Bangladesh Registers 100,000 Rural Electric Vehicles

The new government in Bangladesh is legalizing electric vehicles which have been plying on its roads in any case

The new government of Bangladesh has moved to legalize around 100,000 electric three-wheel vehicles currently operating on its rural roads. These electric vehicles were running in the country without a permit, said officials.

With this, the country follows India, where estimates peg over a million electric vehicles are already in operation to ferry people across small distances in its top 100 cities.   The fact that these have operated without any formal charging infrastructure in place is something actuallt amazing, and shows just what is possible when renewable options make economic sense too.

The three-wheelers in Bangladesh are mainly imported from India and China, operate with only local authority approvals but the Bangladesh Road Transport Authority (BRTA) plans to bring them under its oversight along with the other 3.4 million vehicles it has on its books.

With such vehicles already often run with some solar power input – according to the head of the country’s solar association – it is believed registering them will raise demand for renewable energy.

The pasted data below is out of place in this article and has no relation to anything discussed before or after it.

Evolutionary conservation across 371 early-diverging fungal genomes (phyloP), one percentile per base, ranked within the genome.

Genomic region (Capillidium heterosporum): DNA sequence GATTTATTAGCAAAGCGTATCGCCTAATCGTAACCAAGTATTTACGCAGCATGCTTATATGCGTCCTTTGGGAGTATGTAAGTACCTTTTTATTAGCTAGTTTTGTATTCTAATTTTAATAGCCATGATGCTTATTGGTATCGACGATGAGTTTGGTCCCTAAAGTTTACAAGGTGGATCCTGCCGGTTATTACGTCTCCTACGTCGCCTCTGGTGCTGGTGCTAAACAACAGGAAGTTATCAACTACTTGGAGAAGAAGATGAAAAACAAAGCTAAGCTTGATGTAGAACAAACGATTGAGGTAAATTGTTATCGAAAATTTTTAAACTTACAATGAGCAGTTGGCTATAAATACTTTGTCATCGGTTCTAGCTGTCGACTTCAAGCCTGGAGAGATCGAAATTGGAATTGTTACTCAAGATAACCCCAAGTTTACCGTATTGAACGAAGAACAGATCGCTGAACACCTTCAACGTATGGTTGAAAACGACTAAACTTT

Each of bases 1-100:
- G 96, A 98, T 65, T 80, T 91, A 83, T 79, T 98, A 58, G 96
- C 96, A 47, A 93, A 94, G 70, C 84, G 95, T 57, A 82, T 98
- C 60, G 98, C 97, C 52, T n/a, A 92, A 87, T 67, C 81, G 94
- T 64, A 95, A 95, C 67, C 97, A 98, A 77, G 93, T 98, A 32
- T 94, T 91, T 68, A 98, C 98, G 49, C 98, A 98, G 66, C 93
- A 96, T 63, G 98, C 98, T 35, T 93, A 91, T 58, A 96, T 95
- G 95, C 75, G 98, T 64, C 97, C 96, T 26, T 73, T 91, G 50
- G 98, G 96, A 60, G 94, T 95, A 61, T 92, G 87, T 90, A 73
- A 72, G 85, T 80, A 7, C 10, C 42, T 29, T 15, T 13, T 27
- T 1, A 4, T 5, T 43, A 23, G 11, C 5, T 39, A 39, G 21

• The draft guidelines define electric vehicle as those running with power generated by a rechargeable battery, which can be recharged through the main power supply line or renewable energy such as solar power and bio-energy.
  • Battery-run rickshaws and bicycles will not be part of the new move, according to the guidelines.
  • The life span of the electric vehicles is also noted in the policy—10 years for motorcycles, nine for three-wheelers, and 20 years for light, medium and heavy vehicles.
  • The registration process, fitness certification and route permit process will be same as engine-run motorised vehicles. Those electric vehicles operated on rent will need to have route permit from regional transport committees. The government will decide the fare.
  • Like other vehicles, electric vehicles will also need to have chassis number and motor number inscribed on its body or frame. The vehicles can have out of order motors replaced, the guidelines say.
  • The battery can be charged at approved charging stations or under personal management using any renewable energy like solar panel.

With the penetration of electric vehicles on the rise worldwide – helped by ever cheaper battery solutions and clean air legislation – Bangladesh has already taken its first steps into encouraging EV adoption.

The government has established eight solar charging stations across the country, each of which can generate 30 kW of electricity and charge 20 vehicles at a time, according to Sustainable & Renewable Energy Development Authority (SREDA) member Siddique Zobair.

It is estimated the nation’s electric vehicles – many of them unregistered rural three-wheelers – already consume 250-300 MW daily.

The country is making its entry into the EV marketplace. The guidelines will remain in force for five years. However, the tenure can be extended after analyzing the technical developments of electric vehicles, the draft reads.

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